Lazy. Ignorant. Irresponsible. Disgusting. Most of us have heard or read these terms directed toward overweight or obese individuals. Or worse, we’ve thought or said something like that ourselves.
A year ago, I was 50 pounds heavier than I am today. I wasn’t very active. I would get winded climbing the four flights of stairs to our offices. (I still do to be honest.) Walking a mile on the treadmill was fine, but walking two hours for fun? No way. I parked as close to stores as possible. Does this mean I was lazy? Well, no, not in my mind. I just wasn’t used to being active. I was, for lack of a better term, out of practice.
Until last year, I ate without regard to calories. I wasn’t eating non-stop or dropping by McDonald’s on my way to Chick-Fil-A. I just cooked what sounded good, ate out a good bit, and got by with what I had in my pantry. Does that mean I’m ignorant? Well, maybe, but I wasn’t overeating. I just wasn’t eating well or right.
I’ve struggled with a weight problem my entire life. I don’t remember not being heavy or overweight. This is a combination of poor food education and a lack of activity as a child and teenager. Does this make my parents irresponsible? Not in my book. They were not equipped to teach me–or themselves–how to make good food choices. We ate what they knew how to cook. I made the same food choices they made, and they made the same food choices their parents made. It’s not their failure. It’s just a broken cycle.
Here’s why: We’re all doing the best we can with what we can. Until I started counting my calories a year ago in an effort to lose weight, I had no real concept of exactly what I was eating. I know some RDs and medical experts don’t think people should count calories. It can become, and has been for me at times, a negative fixation. When you’re focused on a number and not on the quality of the calories that account for that number, you’re not doing yourself many favors. You can eat 500 calories of honey bun, or you can eat 500 calories of whole-grain salad with goat cheese, roasted beets, and a drizzle of tahini dressing.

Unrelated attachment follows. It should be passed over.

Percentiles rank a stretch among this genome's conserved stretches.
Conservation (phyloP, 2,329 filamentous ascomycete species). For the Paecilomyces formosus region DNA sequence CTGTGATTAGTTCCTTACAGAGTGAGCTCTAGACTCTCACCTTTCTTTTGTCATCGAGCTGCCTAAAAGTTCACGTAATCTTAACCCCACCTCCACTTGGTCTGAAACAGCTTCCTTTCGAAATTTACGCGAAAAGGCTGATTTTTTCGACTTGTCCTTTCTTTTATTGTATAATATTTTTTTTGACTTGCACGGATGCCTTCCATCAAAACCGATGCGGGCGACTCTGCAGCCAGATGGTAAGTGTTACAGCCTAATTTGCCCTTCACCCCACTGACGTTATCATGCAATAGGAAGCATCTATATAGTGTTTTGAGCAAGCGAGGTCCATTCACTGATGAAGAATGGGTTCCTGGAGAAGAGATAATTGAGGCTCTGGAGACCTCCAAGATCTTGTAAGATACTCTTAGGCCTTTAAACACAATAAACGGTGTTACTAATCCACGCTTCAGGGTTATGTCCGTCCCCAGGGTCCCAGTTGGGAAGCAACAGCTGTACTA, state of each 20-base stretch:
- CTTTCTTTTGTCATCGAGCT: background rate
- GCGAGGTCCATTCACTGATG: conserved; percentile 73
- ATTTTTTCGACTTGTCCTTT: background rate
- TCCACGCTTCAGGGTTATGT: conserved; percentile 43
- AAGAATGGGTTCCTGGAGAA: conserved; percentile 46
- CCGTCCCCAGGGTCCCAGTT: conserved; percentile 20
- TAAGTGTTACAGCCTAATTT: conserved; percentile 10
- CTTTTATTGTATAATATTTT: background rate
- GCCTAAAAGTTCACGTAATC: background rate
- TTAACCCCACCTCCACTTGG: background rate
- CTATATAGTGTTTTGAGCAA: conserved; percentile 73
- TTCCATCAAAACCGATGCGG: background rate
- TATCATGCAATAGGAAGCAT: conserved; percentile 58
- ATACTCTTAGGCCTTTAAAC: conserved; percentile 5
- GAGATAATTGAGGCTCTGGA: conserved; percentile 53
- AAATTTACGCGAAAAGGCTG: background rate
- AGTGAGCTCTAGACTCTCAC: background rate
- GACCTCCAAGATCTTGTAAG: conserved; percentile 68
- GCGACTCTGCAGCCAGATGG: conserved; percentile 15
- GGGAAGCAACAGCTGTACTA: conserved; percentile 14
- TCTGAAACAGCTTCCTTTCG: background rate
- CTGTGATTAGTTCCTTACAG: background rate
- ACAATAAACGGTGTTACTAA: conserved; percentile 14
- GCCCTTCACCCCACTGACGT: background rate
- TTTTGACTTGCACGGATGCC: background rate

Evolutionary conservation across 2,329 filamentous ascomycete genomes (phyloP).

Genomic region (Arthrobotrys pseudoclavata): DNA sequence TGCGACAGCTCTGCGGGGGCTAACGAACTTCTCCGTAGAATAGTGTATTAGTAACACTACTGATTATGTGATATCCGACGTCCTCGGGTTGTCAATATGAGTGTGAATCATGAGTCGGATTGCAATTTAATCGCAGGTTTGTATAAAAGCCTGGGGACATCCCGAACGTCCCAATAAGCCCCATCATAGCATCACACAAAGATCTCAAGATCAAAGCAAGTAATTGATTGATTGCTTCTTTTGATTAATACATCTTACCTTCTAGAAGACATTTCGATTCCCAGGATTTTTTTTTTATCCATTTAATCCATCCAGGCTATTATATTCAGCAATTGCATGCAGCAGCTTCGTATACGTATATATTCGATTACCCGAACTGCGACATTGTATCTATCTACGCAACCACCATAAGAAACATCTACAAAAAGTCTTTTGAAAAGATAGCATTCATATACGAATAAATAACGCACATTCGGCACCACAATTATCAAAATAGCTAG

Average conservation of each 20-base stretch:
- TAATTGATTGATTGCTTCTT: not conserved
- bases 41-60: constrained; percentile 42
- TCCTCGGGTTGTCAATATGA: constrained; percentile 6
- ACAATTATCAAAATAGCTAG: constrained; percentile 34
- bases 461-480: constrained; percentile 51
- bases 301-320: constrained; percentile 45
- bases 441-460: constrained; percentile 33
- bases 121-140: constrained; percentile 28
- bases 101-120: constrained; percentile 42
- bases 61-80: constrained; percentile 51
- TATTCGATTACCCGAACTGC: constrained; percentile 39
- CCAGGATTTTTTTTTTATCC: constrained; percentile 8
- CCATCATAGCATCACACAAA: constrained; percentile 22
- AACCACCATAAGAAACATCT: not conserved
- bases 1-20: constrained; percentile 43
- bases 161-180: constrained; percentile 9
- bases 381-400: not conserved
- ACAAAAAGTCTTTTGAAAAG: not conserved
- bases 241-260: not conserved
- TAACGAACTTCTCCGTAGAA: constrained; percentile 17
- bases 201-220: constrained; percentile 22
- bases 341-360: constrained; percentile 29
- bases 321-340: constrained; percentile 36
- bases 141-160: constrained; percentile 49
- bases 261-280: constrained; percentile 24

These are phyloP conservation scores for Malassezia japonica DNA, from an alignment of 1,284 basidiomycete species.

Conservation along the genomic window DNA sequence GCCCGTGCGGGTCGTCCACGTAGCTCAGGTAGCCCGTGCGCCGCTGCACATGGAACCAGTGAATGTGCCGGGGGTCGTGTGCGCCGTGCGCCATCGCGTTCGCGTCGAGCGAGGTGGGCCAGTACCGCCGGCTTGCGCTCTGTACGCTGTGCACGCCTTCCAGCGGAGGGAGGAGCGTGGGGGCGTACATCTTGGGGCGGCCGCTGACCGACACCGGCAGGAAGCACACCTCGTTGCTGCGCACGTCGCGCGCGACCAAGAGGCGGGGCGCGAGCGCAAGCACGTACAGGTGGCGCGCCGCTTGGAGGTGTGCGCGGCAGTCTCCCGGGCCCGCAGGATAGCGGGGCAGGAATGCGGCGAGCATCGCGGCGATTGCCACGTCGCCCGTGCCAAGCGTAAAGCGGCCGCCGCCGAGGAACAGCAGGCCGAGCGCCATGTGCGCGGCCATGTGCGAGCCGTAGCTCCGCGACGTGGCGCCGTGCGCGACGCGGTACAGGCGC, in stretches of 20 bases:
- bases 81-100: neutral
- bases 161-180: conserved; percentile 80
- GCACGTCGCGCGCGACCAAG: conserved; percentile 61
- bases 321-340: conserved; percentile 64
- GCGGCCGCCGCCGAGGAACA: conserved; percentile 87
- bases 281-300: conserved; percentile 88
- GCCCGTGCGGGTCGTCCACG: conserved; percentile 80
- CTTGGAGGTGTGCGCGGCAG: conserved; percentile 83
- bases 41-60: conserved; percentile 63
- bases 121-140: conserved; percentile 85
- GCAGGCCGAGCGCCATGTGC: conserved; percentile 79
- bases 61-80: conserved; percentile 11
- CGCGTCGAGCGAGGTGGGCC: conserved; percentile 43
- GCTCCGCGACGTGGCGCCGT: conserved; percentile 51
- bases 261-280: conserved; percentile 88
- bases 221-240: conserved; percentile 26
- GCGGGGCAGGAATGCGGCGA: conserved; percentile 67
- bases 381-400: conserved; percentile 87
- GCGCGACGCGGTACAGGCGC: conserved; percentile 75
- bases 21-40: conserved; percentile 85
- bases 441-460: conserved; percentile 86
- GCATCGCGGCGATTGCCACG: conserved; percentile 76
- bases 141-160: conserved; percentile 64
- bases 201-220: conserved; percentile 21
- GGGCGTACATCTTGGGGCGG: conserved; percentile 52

Early in high school, wanting to lose weight, I sought advice from my doctor. Instead of referring me to an RD or a healthy-eating coach, he gave me pills. Weight-loss pills. Please understand that I believe these pills serve a very important and real purpose for some people. But I didn’t need pills. I needed help. I needed guidance. My family needed guidance to help me (and all of us) make better choices.
This guidance wouldn’t come until much later in life. I’ve spent most of my entire professional career working in an environment that promotes healthy eating and healthy living. This may come as a shock to people when you understand my history. Yes, I’m an overweight editor working at the country’s largest healthy-cooking and lifestyle magazine. Does this mean I’m in the wrong job? I don’t think so. I think I’m in the perfect job. I’ve lived through all the diets, misconceptions, mistruths, and pyramid schemes of weight loss. I have had every single one of the weight-loss questions our readers have. If anything, my experiences help me be a better editor.
So whose fault is it that I’m overweight? No one’s. My weight problems are the result of a system that just didn’t know how to help me or was afraid to address my problem. It’s a system that still exists today.
Fortunately, our country’s food revolution is shifting the focus toward quality and proactive lifestyle changes. Our fixation on cheap, easy eats is slowly (and I do mean slowly) being replaced by a drive to create, experiment, and push the limits with healthy, wholesome foods. Hopefully with that, the young girls who go to their doctor for help will find the help they need comes in the form of greens, grains, and great food, not pills.
- From Time: Lauren Conrad Bans the Word ‘Skinny’ From Her Website
- Four Things I Love (to Hate) About Weight Loss
- My Driver’s License Tells My Weight-Loss Story
from Simmer and Boil http://ift.tt/1MmeQrs via bottle cooler